Post-traumatic stress disorder is usually associated with soldiers returning home from war. But experts in psychological trauma say they now see the condition in residents of Oakland and other American cities with high rates of gun violence. Unlike soldiers returning home from the battlefield to relative safety, though, there is no safe place to escape for those traumatized by violence in their own community.
While business may be thriving downtown, now home to high tech tenants such as Uber and Pandora, residents living in marginalized Oakland neighborhoods east and west of downtown say their communities are seeing little of that economic growth, and worry a lack of opportunity means no escape from the cycle of violence and trauma.
"It’s absolutely true that people [in Oakland] have PTSD, but it’s not the same as a soldier," said Anne Marks, the executive director at the Oakland non-profit Youth Alive! "A soldier goes to war and they come home and they’ve left the battlefield. We work with young people who get shot, go to the hospital, get their treatment, and go back to the same community, maybe the same home they were shot in front of. Maybe there are bullet holes in the door. So there’s no ‘post’ in the traumatic stress. It’s continuing traumatic stress disorder, and that’s unique."
NBC Bay Area’s Investigative Unit spent six months in Oakland visiting with residents, interviewing health experts and speaking with the perpetrators and survivors of violence, finding the effects of this trauma have had a profound impact on many Oakland neighborhoods and the people who live there. The consensus was that gun violence has touched far too many lives in Oakland, but those affected by violence have the most power to break the cycle for a new generation of Oakland youth.
"I absolutely have PTSD”
John Jones, 41, stands in front of the former headquarters for the Safeway supermarket chain at International Boulevard and Seminary Avenue. The building, now more or less abandoned and tagged with graffiti, is where Jones’ grandparents worked in the 1960s. They owned a home three blocks away and raised a family with the income those jobs provided. Jones says those job opportunities dried up a long time ago.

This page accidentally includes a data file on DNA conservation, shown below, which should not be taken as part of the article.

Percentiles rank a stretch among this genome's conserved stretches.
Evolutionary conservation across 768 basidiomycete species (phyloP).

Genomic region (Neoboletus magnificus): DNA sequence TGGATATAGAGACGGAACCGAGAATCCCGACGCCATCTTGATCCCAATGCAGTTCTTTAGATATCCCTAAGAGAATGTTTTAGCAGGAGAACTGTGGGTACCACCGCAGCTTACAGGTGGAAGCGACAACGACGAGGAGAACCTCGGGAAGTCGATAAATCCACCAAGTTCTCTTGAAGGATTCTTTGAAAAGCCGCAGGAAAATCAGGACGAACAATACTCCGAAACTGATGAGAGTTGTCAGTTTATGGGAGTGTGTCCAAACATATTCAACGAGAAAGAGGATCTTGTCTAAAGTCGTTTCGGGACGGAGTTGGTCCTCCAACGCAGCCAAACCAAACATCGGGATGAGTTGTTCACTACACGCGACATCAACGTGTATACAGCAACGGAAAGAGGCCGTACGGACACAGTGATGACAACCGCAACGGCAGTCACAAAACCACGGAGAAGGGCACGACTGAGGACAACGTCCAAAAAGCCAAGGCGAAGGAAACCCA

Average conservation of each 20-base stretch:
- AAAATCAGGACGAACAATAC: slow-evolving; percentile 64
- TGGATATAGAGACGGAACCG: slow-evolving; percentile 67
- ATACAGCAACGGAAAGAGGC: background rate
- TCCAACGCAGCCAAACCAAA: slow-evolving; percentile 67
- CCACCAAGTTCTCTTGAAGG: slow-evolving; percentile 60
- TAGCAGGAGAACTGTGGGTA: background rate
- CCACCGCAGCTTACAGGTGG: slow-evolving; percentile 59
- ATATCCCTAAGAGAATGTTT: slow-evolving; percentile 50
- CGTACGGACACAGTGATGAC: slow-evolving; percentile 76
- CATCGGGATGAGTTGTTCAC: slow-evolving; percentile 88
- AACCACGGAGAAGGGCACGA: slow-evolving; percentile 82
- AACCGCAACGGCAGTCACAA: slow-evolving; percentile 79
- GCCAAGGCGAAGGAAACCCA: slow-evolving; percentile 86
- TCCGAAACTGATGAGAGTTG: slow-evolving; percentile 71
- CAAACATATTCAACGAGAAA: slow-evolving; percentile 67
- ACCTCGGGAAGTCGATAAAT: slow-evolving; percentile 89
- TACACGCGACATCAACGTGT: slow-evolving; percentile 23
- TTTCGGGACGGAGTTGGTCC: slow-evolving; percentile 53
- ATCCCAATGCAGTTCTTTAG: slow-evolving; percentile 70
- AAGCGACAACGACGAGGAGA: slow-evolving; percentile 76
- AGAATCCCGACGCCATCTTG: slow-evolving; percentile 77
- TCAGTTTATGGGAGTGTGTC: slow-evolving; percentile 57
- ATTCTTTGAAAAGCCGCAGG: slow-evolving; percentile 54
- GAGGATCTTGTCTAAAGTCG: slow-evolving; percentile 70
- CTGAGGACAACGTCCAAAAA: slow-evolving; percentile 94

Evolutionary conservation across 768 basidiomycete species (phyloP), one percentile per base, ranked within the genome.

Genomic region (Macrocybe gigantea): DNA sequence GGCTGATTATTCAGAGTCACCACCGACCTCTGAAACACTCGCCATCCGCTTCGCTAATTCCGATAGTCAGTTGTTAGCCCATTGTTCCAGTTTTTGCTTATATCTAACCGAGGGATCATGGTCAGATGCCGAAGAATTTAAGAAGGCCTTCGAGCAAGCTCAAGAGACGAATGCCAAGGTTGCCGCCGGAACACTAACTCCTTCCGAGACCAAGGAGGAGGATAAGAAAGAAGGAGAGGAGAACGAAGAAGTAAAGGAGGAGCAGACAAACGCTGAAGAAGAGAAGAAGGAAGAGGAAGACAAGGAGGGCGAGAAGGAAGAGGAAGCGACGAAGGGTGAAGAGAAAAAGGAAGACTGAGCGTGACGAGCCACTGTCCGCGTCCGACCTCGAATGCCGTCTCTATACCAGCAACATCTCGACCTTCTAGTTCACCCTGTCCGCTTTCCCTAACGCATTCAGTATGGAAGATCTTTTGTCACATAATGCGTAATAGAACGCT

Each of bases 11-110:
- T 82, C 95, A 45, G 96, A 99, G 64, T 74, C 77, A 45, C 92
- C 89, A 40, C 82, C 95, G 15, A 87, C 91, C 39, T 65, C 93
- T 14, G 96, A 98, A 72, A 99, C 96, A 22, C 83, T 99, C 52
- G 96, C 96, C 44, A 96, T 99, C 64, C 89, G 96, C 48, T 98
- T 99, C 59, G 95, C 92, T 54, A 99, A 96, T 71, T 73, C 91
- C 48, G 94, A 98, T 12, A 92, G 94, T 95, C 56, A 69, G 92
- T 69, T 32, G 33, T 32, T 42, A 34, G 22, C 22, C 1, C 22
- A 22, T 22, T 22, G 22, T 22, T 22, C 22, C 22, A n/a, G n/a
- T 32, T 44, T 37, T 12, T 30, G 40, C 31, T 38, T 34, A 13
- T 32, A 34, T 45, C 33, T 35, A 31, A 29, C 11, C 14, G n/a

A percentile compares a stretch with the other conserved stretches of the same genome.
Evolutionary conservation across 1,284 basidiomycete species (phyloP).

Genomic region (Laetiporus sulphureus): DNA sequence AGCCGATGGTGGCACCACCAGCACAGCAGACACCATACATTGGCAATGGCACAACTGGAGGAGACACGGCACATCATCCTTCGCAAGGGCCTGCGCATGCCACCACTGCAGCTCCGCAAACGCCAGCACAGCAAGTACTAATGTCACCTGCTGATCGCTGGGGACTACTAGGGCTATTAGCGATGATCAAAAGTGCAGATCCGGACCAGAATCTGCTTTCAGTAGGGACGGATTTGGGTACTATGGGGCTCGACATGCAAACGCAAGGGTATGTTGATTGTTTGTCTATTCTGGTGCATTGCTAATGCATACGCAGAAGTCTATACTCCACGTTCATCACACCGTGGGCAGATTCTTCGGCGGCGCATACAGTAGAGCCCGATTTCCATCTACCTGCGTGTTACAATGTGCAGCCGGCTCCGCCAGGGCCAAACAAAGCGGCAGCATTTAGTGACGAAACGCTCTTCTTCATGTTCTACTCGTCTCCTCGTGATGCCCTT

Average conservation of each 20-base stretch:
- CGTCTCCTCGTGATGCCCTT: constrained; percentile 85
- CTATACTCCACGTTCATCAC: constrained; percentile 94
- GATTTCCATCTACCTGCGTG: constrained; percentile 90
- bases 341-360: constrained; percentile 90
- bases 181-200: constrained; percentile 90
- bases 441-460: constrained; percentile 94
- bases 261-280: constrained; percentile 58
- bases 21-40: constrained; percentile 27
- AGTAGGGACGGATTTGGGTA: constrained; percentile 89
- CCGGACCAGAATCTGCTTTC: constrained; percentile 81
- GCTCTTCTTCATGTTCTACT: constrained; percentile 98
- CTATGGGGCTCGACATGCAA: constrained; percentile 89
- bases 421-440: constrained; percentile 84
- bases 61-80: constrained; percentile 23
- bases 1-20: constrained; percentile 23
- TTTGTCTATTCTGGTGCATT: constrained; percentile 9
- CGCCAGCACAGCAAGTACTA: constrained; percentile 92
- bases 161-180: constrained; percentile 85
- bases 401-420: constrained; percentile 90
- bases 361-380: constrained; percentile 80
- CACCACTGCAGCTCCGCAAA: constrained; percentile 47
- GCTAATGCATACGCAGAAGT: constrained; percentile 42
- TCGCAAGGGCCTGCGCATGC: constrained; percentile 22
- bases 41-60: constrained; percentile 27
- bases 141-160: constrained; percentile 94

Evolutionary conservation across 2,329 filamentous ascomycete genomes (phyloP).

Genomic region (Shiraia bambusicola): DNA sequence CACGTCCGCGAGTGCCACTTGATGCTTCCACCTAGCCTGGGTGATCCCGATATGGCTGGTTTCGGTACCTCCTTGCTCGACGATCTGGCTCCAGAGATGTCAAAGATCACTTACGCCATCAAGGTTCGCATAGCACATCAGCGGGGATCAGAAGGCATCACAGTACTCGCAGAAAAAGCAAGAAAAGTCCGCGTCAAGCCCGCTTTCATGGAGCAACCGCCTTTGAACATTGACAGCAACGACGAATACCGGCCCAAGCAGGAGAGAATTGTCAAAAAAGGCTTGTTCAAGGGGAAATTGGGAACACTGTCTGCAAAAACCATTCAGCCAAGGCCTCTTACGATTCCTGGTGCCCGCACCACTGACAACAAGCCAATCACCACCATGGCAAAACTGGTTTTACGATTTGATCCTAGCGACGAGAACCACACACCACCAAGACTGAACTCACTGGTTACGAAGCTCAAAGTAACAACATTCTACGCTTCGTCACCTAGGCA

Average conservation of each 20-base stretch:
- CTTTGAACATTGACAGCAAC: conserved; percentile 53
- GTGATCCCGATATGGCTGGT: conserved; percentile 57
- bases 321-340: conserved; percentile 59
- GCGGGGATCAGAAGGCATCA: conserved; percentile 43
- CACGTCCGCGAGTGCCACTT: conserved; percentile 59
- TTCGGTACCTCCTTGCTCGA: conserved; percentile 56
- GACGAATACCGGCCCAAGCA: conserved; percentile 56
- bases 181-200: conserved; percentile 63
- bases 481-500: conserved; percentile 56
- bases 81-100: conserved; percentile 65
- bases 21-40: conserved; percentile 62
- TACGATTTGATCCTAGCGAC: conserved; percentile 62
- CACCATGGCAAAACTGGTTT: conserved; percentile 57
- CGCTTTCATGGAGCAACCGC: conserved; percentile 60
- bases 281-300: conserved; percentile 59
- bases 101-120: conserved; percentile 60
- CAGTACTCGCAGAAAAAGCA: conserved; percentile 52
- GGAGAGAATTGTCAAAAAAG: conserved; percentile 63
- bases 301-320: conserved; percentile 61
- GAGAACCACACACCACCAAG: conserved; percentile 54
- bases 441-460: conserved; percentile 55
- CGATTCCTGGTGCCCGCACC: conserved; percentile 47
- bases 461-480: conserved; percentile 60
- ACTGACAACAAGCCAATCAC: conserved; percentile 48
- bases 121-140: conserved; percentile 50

"There was money here," Jones said. "It moved out. This part of town they call deep East Oakland, the further removed you are from downtown, the further East you go. The deeper east [it gets], you’ll see the transition in these neighborhoods."
Jones works as an outreach coordinator at the Ella Baker Center for Human Rights in Oakland.
But years ago, his life used to be much different. Jones said that when he was younger and growing up on these streets, he got involved with drugs and guns, eventually serving time for his involvement in a gun homicide when he was still a teen.
"I never fathomed the idea that I could go to college," Jones said. "Never thought about that. What was in front of us was drugs."
The psychological toll of growing up in a neighborhood with few opportunities and a lot of violence began early for Jones. He can still vividly recount the time, as a kid, seeing a dead body lying in the street outside his apartment for eight hours before anyone removed it.
"When you see a human being lying in the street dead for eight hours, talk about just being devalued," Jones said. "I can’t imagine a dog lying there for eight hours without somebody coming to scoop the dog up. So when you start seeing that, you start to make connections in your young, but still forming mind, about this idea of being black in America."
When crack cocaine hit the streets in the 1980s, Jones said drug dealers were the only ones making any money, becoming larger than life figures for the kids growing up there. He remembers watching the funeral procession for one of the city’s most notorious drug kingpins.